The realization that electromagnetic waves are quantized — that light interacts in discrete packets — marked the beginning of quantum mechanics. Whether this fundamental attribute of the physical world sets the performance limits of human vision is a fascinating biophysical question. It’s so fascinating that Bill Bialek’s excellent graduate-level biophysics textbook begins with it, and I, influenced by Bialek’s book, start my graduate biophysics course with it. Not only is the question itself important, but the way it was answered is brilliant. I ask the students in my class to guess when scientists determined the minimal number of photons that need to hit your retina for you to see. You, too, can take a few minutes, think about this, and guess both the threshold photon number and the decade of its discovery! I’ll write the answers at the bottom of this post (below my name).
This series of “What is Biophysics” posts (one, …, five) is intended to highlight the diversity of questions that drive biophysics, not to elaborate on the answers. In fact, I was thinking of omitting the answer entirely, but I decided this would be too frustrating! Fundamental limits on vision are not, by the way, a topic I cover in my recent pop-science biophysics book. (Links: Amazon and Amazon UK, Publisher, my description). Perhaps if I write a sequel…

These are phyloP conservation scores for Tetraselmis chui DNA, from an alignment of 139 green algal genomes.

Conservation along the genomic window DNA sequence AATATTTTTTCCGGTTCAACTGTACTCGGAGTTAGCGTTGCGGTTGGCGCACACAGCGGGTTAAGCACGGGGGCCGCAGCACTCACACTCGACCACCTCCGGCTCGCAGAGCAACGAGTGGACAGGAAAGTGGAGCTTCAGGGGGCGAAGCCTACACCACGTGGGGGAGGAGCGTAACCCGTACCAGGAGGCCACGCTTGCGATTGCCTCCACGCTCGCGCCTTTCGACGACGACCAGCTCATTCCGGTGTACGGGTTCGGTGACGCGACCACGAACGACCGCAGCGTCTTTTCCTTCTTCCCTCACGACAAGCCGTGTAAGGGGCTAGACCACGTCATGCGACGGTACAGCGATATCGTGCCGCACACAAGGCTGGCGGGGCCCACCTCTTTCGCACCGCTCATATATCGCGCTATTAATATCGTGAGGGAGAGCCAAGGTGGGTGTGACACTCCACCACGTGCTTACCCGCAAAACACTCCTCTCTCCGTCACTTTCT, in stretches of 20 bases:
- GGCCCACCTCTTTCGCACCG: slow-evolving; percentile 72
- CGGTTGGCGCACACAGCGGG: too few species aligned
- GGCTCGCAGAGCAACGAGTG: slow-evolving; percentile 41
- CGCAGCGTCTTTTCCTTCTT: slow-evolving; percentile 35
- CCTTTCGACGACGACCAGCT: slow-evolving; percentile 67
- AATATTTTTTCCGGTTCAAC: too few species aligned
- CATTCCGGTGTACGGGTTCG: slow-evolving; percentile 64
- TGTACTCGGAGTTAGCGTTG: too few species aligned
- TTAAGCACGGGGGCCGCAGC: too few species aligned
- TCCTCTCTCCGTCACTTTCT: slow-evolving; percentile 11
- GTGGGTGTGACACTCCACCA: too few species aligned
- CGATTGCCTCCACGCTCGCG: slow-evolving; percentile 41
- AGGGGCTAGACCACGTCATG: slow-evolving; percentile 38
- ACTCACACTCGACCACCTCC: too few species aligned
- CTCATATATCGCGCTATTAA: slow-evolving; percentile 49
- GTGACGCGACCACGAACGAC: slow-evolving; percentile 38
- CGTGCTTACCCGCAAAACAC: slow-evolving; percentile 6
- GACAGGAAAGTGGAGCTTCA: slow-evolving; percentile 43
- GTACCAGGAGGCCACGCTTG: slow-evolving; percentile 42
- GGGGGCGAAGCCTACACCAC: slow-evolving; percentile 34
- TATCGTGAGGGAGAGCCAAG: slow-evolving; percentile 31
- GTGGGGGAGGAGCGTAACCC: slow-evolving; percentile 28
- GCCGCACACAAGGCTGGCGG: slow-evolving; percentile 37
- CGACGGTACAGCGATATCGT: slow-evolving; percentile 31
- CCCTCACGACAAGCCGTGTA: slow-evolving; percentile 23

Today’s illustration An eye, with a glint of photons.
— Raghuveer Parthasarathy; May 6, 2022
Answers: You’ll perceive a flash of light if just a few photons hit your retina! The threshold is about 3-10 photons. This was deduced in the early 1940s, by groups in New York and the Netherlands, through clever experiments that involved a deep understanding of the statistical signatures of randomness. To learn more, see Bialek’s book (noted above), or this excellent review paper: F. Rieke, D. A. Baylor, “Single-photon detection by rod cells of the retina.” Rev. Mod. Phys.70, 1027-1036 (1998). doi:10.1103/RevModPhys.70.1027; or one of the original papers: S. Hecht, S. Shlaer, M. H. Pirenne, “Energy, Quanta, and Vision.” J Gen Physiol. 25, 819-840 (1942).